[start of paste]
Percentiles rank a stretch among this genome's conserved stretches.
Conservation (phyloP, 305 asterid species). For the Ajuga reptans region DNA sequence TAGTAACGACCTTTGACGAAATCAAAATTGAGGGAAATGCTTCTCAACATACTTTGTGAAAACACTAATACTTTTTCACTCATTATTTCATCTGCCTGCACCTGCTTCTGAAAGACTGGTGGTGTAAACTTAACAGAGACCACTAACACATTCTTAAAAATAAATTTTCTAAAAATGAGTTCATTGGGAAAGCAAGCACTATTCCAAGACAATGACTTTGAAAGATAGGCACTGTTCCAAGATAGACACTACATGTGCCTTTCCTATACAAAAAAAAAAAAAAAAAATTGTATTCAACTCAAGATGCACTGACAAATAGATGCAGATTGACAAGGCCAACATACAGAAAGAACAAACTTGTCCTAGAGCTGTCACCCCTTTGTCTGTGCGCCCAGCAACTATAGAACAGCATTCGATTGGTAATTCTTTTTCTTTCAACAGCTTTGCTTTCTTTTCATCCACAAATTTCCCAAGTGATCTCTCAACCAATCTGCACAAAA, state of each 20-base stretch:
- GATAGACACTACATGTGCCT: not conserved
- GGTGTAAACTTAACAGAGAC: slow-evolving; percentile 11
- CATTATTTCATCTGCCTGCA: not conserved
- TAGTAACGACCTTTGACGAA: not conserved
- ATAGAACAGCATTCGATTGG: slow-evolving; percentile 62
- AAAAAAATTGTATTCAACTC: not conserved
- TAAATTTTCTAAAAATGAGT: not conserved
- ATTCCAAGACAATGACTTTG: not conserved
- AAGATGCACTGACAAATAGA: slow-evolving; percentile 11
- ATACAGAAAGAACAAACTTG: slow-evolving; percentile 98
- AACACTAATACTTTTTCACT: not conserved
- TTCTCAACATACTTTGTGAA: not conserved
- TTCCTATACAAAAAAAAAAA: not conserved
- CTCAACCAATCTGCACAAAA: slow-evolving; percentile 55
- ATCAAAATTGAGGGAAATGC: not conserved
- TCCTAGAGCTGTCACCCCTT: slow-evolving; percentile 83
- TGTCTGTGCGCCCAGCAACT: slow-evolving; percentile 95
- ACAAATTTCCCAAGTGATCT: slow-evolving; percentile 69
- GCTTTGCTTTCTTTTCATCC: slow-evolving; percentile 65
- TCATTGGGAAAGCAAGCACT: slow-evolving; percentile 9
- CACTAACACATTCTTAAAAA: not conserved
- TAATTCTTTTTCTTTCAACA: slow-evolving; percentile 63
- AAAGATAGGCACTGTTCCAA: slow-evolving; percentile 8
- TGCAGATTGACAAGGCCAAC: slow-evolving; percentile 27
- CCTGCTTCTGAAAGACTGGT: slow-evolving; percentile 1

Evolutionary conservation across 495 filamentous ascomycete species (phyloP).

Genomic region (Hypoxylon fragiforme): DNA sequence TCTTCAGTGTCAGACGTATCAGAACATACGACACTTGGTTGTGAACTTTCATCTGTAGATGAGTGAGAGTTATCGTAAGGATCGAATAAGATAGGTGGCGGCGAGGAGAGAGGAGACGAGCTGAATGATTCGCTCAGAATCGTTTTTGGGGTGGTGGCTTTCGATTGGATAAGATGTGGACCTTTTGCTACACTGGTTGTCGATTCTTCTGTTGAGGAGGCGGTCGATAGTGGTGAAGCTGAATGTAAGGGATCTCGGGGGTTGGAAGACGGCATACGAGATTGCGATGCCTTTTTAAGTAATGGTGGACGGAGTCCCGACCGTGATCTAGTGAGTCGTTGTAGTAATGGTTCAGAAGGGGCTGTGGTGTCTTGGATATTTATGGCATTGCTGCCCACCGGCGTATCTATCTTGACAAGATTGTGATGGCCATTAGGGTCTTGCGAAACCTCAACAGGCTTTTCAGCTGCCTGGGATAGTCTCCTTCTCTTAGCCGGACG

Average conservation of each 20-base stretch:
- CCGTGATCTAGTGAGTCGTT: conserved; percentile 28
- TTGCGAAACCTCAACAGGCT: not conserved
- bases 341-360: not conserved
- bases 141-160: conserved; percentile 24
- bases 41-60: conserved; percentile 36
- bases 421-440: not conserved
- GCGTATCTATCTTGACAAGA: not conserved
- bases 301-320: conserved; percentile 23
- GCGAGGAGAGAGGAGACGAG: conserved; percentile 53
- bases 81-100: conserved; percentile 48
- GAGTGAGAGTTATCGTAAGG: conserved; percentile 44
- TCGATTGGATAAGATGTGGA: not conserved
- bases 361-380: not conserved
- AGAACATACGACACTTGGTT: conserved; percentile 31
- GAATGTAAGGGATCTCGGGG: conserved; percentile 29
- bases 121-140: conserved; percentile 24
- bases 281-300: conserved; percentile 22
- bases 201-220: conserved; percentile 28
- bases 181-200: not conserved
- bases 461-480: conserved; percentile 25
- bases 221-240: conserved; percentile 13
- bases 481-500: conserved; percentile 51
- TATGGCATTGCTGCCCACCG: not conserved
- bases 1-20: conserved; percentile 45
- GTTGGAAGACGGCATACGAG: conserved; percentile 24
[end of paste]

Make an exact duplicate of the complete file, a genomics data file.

Percentiles rank a stretch among this genome's conserved stretches.
Conservation (phyloP, 305 asterid species). For the Ajuga reptans region DNA sequence TAGTAACGACCTTTGACGAAATCAAAATTGAGGGAAATGCTTCTCAACATACTTTGTGAAAACACTAATACTTTTTCACTCATTATTTCATCTGCCTGCACCTGCTTCTGAAAGACTGGTGGTGTAAACTTAACAGAGACCACTAACACATTCTTAAAAATAAATTTTCTAAAAATGAGTTCATTGGGAAAGCAAGCACTATTCCAAGACAATGACTTTGAAAGATAGGCACTGTTCCAAGATAGACACTACATGTGCCTTTCCTATACAAAAAAAAAAAAAAAAAATTGTATTCAACTCAAGATGCACTGACAAATAGATGCAGATTGACAAGGCCAACATACAGAAAGAACAAACTTGTCCTAGAGCTGTCACCCCTTTGTCTGTGCGCCCAGCAACTATAGAACAGCATTCGATTGGTAATTCTTTTTCTTTCAACAGCTTTGCTTTCTTTTCATCCACAAATTTCCCAAGTGATCTCTCAACCAATCTGCACAAAA, state of each 20-base stretch:
- GATAGACACTACATGTGCCT: not conserved
- GGTGTAAACTTAACAGAGAC: slow-evolving; percentile 11
- CATTATTTCATCTGCCTGCA: not conserved
- TAGTAACGACCTTTGACGAA: not conserved
- ATAGAACAGCATTCGATTGG: slow-evolving; percentile 62
- AAAAAAATTGTATTCAACTC: not conserved
- TAAATTTTCTAAAAATGAGT: not conserved
- ATTCCAAGACAATGACTTTG: not conserved
- AAGATGCACTGACAAATAGA: slow-evolving; percentile 11
- ATACAGAAAGAACAAACTTG: slow-evolving; percentile 98
- AACACTAATACTTTTTCACT: not conserved
- TTCTCAACATACTTTGTGAA: not conserved
- TTCCTATACAAAAAAAAAAA: not conserved
- CTCAACCAATCTGCACAAAA: slow-evolving; percentile 55
- ATCAAAATTGAGGGAAATGC: not conserved
- TCCTAGAGCTGTCACCCCTT: slow-evolving; percentile 83
- TGTCTGTGCGCCCAGCAACT: slow-evolving; percentile 95
- ACAAATTTCCCAAGTGATCT: slow-evolving; percentile 69
- GCTTTGCTTTCTTTTCATCC: slow-evolving; percentile 65
- TCATTGGGAAAGCAAGCACT: slow-evolving; percentile 9
- CACTAACACATTCTTAAAAA: not conserved
- TAATTCTTTTTCTTTCAACA: slow-evolving; percentile 63
- AAAGATAGGCACTGTTCCAA: slow-evolving; percentile 8
- TGCAGATTGACAAGGCCAAC: slow-evolving; percentile 27
- CCTGCTTCTGAAAGACTGGT: slow-evolving; percentile 1

Evolutionary conservation across 495 filamentous ascomycete species (phyloP).

Genomic region (Hypoxylon fragiforme): DNA sequence TCTTCAGTGTCAGACGTATCAGAACATACGACACTTGGTTGTGAACTTTCATCTGTAGATGAGTGAGAGTTATCGTAAGGATCGAATAAGATAGGTGGCGGCGAGGAGAGAGGAGACGAGCTGAATGATTCGCTCAGAATCGTTTTTGGGGTGGTGGCTTTCGATTGGATAAGATGTGGACCTTTTGCTACACTGGTTGTCGATTCTTCTGTTGAGGAGGCGGTCGATAGTGGTGAAGCTGAATGTAAGGGATCTCGGGGGTTGGAAGACGGCATACGAGATTGCGATGCCTTTTTAAGTAATGGTGGACGGAGTCCCGACCGTGATCTAGTGAGTCGTTGTAGTAATGGTTCAGAAGGGGCTGTGGTGTCTTGGATATTTATGGCATTGCTGCCCACCGGCGTATCTATCTTGACAAGATTGTGATGGCCATTAGGGTCTTGCGAAACCTCAACAGGCTTTTCAGCTGCCTGGGATAGTCTCCTTCTCTTAGCCGGACG

Average conservation of each 20-base stretch:
- CCGTGATCTAGTGAGTCGTT: conserved; percentile 28
- TTGCGAAACCTCAACAGGCT: not conserved
- bases 341-360: not conserved
- bases 141-160: conserved; percentile 24
- bases 41-60: conserved; percentile 36
- bases 421-440: not conserved
- GCGTATCTATCTTGACAAGA: not conserved
- bases 301-320: conserved; percentile 23
- GCGAGGAGAGAGGAGACGAG: conserved; percentile 53
- bases 81-100: conserved; percentile 48
- GAGTGAGAGTTATCGTAAGG: conserved; percentile 44
- TCGATTGGATAAGATGTGGA: not conserved
- bases 361-380: not conserved
- AGAACATACGACACTTGGTT: conserved; percentile 31
- GAATGTAAGGGATCTCGGGG: conserved; percentile 29
- bases 121-140: conserved; percentile 24
- bases 281-300: conserved; percentile 22
- bases 201-220: conserved; percentile 28
- bases 181-200: not conserved
- bases 461-480: conserved; percentile 25
- bases 221-240: conserved; percentile 13
- bases 481-500: conserved; percentile 51
- TATGGCATTGCTGCCCACCG: not conserved
- bases 1-20: conserved; percentile 45
- GTTGGAAGACGGCATACGAG: conserved; percentile 24